The Overground consists of five lines – the East London line (starting at Dalston Junction to West Croydon and New Cross), the Gospel Oak to Barking line; the North London line (from Richmond to Stratford); the West London line (from Willesden Junction to Clapham Junction); and the Watford DC line from London Euston to Watford Junction.
    The London Overground virtually acts as a railway M25; orbiting the capital and the final branch of the £1.5 billion redevelopment of the network was completed at the end of 2012, connecting Surrey Quays and Clapham Junction.
    Commuters with Oyster Cards will also be interested to note that Oyster pay-as-you-go is now accepted on all Overground routes.


    Would you prefer to stick to the roads and enjoy some regular daily exercise in the process? Heading to work in London on a push bike may be the answer. Cycling in rush hour across London can however be a veritable minefield with many motorists failing to respect cyclists. With that in mind here are some useful tips to keep you city cyclists moving.

    • Don’t be afraid to manoeuvre in traffic – the advantage cyclists and motorcyclists have in London traffic is that they can weave in and out and move slowly and safely to the front of the queue.

    • Anticipate traffic – this will come with experience of London’s roads, but it is important to be able to spot opportunities to change lanes to one that is moving faster and will get you to work in good time.

    • Bike maintenance — with the volume of traffic in London it is essential that you keep your bike in top condition; ensuring tyres are suitably inflated and that gears and chains are well oiled.

    • Investigate alternative routes – don’t just stick to the same route to work each morning. In the event of an accident or a serious traffic jam it pays to know of alternative ways to work or possibly routes with fewer traffic lights or pedestrian crossings that allow you to stay moving for longer.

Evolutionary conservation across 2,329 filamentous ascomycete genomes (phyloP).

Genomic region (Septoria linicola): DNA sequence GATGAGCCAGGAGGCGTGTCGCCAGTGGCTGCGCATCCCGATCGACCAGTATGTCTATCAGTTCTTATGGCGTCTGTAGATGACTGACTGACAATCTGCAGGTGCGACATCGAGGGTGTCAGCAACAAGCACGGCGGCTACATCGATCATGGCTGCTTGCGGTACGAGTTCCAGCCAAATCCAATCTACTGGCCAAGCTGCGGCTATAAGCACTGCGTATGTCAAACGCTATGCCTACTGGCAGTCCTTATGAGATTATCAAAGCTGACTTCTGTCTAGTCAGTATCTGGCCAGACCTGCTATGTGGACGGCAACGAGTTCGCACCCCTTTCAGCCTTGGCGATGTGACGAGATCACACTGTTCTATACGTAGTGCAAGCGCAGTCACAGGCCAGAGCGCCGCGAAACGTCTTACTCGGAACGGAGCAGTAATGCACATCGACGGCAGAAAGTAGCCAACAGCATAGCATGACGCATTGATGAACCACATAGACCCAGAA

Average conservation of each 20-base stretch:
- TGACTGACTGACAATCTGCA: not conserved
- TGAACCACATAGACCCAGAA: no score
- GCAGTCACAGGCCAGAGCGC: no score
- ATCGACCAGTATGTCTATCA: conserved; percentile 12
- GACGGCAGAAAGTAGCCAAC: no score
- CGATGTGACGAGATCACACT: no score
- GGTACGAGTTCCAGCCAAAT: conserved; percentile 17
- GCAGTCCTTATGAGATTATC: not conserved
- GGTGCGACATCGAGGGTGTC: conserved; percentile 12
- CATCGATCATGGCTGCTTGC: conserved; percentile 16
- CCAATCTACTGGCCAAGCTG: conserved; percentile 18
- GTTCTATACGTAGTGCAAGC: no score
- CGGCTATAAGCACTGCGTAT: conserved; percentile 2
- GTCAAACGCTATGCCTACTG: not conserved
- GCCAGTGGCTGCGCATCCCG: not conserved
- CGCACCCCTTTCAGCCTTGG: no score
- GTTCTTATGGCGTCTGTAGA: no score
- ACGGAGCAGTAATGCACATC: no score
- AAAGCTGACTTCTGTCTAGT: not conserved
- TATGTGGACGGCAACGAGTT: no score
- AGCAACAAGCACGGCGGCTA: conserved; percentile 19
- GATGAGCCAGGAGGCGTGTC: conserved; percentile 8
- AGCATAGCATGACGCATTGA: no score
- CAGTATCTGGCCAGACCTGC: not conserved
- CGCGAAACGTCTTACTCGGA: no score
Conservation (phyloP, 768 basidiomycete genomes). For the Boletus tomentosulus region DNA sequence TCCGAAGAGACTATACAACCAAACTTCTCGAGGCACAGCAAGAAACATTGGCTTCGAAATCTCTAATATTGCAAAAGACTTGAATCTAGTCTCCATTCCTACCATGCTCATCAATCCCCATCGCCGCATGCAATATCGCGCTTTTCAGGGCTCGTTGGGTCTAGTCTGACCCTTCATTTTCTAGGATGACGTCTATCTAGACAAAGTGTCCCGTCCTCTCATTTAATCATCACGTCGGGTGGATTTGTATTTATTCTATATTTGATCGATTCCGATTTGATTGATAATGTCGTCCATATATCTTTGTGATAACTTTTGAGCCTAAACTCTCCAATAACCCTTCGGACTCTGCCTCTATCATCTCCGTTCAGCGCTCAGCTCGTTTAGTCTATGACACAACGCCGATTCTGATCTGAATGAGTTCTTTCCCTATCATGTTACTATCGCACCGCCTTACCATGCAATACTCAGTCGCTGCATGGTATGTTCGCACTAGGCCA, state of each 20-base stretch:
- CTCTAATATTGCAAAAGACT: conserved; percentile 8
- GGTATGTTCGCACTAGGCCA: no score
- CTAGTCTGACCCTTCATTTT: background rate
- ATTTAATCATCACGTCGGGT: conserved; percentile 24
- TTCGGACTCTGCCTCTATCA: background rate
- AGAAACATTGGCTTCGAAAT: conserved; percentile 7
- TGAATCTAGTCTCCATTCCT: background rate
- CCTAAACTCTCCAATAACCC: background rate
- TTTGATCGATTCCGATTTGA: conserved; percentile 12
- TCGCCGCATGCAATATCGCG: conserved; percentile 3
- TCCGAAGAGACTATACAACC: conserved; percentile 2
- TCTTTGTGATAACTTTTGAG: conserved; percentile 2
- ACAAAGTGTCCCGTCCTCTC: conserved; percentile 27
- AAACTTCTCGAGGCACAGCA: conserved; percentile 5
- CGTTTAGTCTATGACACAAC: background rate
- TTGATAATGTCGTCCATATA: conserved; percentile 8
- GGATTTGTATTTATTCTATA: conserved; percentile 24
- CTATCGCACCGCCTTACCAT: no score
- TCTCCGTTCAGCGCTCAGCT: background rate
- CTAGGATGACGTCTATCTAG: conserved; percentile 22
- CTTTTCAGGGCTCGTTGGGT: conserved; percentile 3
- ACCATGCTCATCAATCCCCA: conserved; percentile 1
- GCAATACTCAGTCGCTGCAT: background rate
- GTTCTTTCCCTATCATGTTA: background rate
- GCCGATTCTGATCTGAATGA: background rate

Are you faced with a daily commute from East to West London and don’t fancy the masses on the Underground? London’s bus network also offers ample opportunity to get around the capital even during rush hour.
    At a cost of around £70+ for a month’s bus transport across the whole of London it works out significantly cheaper than the tube’s Zone 1-2 Travelcard. Not only will you save money you will also enjoy a more comfortable journey, with no train delays or crushes in Underground stations, you can simply sit down and let the driver do the work.
    Many commuters find London’s bus network significantly more convenient than the Underground. The chances are you are more likely to have a bus stop on your doorstep than a tube station and with new bus lanes cropping up across the city all the time it has never been easier to rely on the bus to take you from A to B.
    If you’re new to the area and are looking for potential bus routes that operate in close proximity to your new London home then take a look at the bus network map.


    Never underestimate the power of your own two feet. Walking parts of your journey can avoid busy stations, save money, and can often end up resulting in a faster journey time. And you can get those steps in!

    Updated August 2020